James, who plays Palamon in The Two Noble Kinsmen said:  ”A friend of mine works for the NHS and I asked them why we should give blood. They said one donation can help change or save up to three  lives. That’s reason enough for me.”

  •  To sign up as a new donor, visit: or call 0300 123 23 23.


  •  For additional information on blood donation contact the NHS Blood and Transplant press office on 01923 367600 or via For out of hours enquiries please call 0117 969 2444
  • For additional information on Royal Shakespeare Company contact the RSC press office on 01789 412622 or /

Notes to editors

  • NHS Blood and Transplant is responsible for ensuring a safe and efficient supply of blood and associated services to the NHS in England. We are also the organ donation organisation for the UK and are responsible for matching and allocating donated organs.
  • We are an essential part of the NHS and take pride in saving and improving lives by making the most of every voluntary donation, from blood and organs to tissues and stem cells.
  • Our work would not be possible without our donors - ordinary people doing extraordinary things by saving and improving the lives of others.
  • To find out more visit:
  • Blood donors can search for sessions, book appointments, change/cancel their appointments and change their contact details in real time at
  • There are apps available for Android, Windows and Apple Smartphone and tablet devices which enable donors to search for sessions based on their location and book and manage appointments.
  • Our donor line - 0300 123 23 -is available 24 hours a day, seven days a week with all calls charged at the standard local rate, even from mobile phones
  • NHS Blood and Transplant needs to collect 1.6 million units of blood each year to meet the needs of patients across England. It’s important that we collect the right amount of each blood group at the right time to meet patient needs.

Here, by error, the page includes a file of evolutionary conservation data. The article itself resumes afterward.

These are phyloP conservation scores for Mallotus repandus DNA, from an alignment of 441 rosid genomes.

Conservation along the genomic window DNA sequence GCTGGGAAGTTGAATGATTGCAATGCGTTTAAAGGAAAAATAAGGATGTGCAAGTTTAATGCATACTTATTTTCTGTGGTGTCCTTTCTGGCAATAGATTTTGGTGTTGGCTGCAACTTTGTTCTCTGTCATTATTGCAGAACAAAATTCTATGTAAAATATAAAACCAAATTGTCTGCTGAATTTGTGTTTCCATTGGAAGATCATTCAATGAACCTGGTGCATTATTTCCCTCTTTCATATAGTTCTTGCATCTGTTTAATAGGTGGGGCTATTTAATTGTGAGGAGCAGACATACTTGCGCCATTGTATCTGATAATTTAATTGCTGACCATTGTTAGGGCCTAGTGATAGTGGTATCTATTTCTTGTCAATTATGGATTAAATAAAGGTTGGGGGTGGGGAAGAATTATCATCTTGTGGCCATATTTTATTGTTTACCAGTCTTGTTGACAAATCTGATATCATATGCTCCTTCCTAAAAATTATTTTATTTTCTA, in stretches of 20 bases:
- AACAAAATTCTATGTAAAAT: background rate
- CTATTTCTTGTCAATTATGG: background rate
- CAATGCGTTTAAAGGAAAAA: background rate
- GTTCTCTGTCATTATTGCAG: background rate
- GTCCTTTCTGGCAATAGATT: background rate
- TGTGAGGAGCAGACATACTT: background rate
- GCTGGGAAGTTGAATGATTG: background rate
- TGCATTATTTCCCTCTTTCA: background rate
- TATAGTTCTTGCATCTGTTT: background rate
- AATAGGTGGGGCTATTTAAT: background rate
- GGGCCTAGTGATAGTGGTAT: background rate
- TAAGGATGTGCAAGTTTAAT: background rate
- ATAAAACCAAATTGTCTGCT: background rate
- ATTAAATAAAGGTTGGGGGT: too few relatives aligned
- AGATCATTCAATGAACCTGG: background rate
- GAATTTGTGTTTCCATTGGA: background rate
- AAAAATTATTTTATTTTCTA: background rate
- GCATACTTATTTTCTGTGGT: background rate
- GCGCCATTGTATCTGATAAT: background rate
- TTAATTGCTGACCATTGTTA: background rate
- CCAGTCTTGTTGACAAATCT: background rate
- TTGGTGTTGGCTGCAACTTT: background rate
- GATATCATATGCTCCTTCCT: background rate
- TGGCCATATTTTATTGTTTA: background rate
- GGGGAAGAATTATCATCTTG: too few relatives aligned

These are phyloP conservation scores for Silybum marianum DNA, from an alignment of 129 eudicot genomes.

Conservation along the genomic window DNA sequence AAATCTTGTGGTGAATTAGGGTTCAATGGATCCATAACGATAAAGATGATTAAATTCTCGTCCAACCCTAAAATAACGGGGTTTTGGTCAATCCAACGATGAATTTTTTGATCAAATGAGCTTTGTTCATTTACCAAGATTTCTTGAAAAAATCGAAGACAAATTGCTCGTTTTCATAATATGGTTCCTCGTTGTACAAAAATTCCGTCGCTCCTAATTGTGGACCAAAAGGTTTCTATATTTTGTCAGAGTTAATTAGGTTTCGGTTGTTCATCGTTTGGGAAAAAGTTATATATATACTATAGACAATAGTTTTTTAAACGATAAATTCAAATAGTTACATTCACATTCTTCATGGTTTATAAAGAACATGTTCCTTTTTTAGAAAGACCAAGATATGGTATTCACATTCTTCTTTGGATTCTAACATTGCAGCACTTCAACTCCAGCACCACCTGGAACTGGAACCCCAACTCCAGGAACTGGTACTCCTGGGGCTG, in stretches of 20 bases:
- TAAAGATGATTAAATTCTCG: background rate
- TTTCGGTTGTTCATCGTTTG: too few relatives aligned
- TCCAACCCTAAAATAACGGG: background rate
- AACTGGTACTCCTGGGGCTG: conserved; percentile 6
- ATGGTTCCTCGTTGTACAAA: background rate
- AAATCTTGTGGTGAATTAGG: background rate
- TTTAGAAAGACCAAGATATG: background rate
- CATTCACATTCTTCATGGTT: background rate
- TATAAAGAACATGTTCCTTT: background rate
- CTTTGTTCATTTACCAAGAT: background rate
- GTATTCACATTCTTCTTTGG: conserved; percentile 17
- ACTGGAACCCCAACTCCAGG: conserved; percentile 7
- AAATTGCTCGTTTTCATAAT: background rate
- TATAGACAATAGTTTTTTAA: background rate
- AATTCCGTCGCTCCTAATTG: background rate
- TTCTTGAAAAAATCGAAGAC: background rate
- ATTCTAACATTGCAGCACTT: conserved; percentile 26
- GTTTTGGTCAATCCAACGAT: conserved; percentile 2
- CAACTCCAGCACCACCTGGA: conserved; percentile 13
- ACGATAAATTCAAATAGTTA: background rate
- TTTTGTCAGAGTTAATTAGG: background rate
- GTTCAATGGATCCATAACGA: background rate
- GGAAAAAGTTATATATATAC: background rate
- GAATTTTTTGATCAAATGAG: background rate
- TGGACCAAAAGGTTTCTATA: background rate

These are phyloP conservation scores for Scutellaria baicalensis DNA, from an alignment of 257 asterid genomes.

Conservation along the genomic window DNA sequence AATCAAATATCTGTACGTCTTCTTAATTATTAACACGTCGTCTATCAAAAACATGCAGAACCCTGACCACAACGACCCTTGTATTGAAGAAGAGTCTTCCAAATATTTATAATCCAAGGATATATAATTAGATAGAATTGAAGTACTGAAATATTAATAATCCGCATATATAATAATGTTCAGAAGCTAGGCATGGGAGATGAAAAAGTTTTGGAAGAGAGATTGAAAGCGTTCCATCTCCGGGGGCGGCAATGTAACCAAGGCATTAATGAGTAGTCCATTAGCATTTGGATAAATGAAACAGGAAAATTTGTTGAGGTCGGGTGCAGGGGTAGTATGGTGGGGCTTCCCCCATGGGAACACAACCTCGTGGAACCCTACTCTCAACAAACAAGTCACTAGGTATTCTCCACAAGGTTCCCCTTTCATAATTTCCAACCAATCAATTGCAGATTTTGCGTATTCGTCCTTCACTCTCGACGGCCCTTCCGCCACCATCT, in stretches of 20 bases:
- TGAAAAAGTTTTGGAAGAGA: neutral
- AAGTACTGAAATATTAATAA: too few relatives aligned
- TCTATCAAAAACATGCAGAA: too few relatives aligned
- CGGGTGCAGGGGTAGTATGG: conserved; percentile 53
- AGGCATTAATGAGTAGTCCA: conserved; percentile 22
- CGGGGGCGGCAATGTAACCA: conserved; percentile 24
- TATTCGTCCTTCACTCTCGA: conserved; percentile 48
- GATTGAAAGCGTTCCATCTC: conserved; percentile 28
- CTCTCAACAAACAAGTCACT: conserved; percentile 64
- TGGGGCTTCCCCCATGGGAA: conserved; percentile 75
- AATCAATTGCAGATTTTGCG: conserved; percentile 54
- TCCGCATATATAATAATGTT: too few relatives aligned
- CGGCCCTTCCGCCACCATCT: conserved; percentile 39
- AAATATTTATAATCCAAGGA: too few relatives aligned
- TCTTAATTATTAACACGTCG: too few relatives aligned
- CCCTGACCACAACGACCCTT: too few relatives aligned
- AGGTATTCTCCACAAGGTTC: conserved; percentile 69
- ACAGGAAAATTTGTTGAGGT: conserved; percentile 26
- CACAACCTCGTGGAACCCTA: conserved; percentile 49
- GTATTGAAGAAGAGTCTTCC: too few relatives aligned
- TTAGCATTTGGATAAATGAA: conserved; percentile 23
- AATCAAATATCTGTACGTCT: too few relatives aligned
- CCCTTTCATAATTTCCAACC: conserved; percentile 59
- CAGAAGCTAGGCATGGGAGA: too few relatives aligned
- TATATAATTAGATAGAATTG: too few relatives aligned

• There are four main blood groups – O, A, B and AB. Group O is the most common and therefore the most in demand. A regular supply of blood is vital – red cells last 35 days and platelets only 7days
  • The overall demand for blood is falling by 3-4% per year. This is due to improvements in clinical practice and is a trend that is being seen around the world. The drop in demand for blood is also thanks to our work with hospitals to ensure blood is used appropriately for patients.
  • We need just under 200,000 new blood donors each year to replace those who no longer donate for reasons such as ill health, pregnancy or foreign travel and to ensure we have the right mix of blood groups to match patient needs in the future
  • Some blood groups, such as O negative (the universal blood group); A negative and B negative are particularly vulnerable to shortfalls. So we want people with those blood groups to donate as regularly as they can. We also need more black African, black Caribbean, mixed race and South Asian people to become blood donors to reflect the ethnic diversity of patients
  • Female whole blood donors can give blood every 16 weeks, while male blood donors must wait 12 weeks between donations. Platelets can be donated every 2 weeks.